Collapse of Government Services: Economic pressures on state and local governments have resulted in drastic cutbacks at all levels of services throughout the United States, from the number of firemen on payroll to school lunch programs for disadvantaged youth, from monies to repair roads to public health services. Over a year ago, the U.S. Government Accountability Office warned of the “fiscal” pressures confronting state and local governments.

These concerns, however, have found little resonance in Latin America. The challenge for the largest nations of the region – Brazil, Mexico and Argentina – is managing the growth they are experiencing. Brazil’s president, Dilma Rousseff, is confronting the possibility of an overheated economy, meaning that Brazil may be growing too quickly, overvaluing the nation’s currency and risking inflation. Last summer, Ben Laidler, a strategist at JPMorgan, warned investors that Brazil ran the risk of “overheating” its economy.

In Mexico, a sustained period of reform and growth since 1994 – when NAFTA went into effect – has fueled the growth of a sizeable middle class. “It’s people who came from the countryside to work in new industries spawned by NAFTA. This rising middle class has a powerful aspiration to dig out of poverty,” Thomas Friedman wrote in the New York Times. He noted in 2010 that “Wal-Mart de Mexico is expected to open 300 new stores in Mexico this year, thanks to growing Mexican demand for consumer goods.”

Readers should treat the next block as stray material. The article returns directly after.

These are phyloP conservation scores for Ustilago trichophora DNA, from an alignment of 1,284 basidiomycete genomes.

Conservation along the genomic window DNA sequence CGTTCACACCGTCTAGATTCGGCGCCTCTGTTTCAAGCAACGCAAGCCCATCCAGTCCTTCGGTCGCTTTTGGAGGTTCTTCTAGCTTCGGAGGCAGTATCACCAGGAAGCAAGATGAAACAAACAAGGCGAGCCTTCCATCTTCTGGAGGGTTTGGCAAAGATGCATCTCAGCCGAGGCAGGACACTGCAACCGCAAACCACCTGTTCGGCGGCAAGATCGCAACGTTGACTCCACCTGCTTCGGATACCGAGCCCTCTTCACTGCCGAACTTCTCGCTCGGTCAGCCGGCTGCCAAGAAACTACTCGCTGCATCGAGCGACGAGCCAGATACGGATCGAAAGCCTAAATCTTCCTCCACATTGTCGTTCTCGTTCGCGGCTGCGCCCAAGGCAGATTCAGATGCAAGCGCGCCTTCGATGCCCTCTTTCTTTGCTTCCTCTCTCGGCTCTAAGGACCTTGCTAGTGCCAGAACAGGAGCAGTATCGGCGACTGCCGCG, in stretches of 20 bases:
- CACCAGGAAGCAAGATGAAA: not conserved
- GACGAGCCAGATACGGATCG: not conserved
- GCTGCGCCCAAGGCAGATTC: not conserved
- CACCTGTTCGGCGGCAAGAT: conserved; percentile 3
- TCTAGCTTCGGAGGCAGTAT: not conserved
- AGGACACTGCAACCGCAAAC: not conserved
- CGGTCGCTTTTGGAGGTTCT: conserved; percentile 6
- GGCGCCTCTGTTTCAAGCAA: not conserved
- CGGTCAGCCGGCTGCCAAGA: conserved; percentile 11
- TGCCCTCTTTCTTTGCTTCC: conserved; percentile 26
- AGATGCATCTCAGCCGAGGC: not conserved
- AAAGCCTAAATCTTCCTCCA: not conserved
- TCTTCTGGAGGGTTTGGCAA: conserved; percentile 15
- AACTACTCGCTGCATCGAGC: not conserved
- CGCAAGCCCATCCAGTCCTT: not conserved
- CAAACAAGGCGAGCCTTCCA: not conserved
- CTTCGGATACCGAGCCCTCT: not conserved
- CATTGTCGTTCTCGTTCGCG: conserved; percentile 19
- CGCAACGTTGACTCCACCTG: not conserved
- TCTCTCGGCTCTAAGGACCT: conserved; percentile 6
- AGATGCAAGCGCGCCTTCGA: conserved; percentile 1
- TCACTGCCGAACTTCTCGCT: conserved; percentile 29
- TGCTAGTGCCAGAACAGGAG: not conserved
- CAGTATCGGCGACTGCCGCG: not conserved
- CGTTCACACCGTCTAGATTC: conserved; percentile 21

For its part, Argentina -- while suffering from unemployment levels that are higher than government officials would like to have -- confronts an acute shortage of skilled labor. "In the area of computer systems alone, there are an estimated 50,000 available jobs, while at the same time there are a large number of unemployed people who don't have the necessary skills, which is why there is no correlation between economic growth and unemployment levels," Caludio Flores, director of Agein, a human resources agency, said this past spring.

Latin America was largely spared from the burst of the housing bubble, meaning there are no multitudes of Latin Americans facing foreclosures, or whose homes are “under water.” The reason is that, for most people in Latin America, governments have federal-level housing agencies that control the development of housing projects, guarantee mortgages and offer mortgages that are within the ability of families to pay. In Mexico, for instance, most homes are bought through Infonavit, a federal housing agency that provides housing options for almost 60 million Mexicans.

If Mexico has a housing crisis it would be characterized as a housing shortage.

In consequence, Latin America has made significant strides in closing the income distribution gap. A growing middle class has lifted millions of Latin Americans out of poverty, and free-trade agreements have given millions more access to consumer products than ever before in the history of the continent.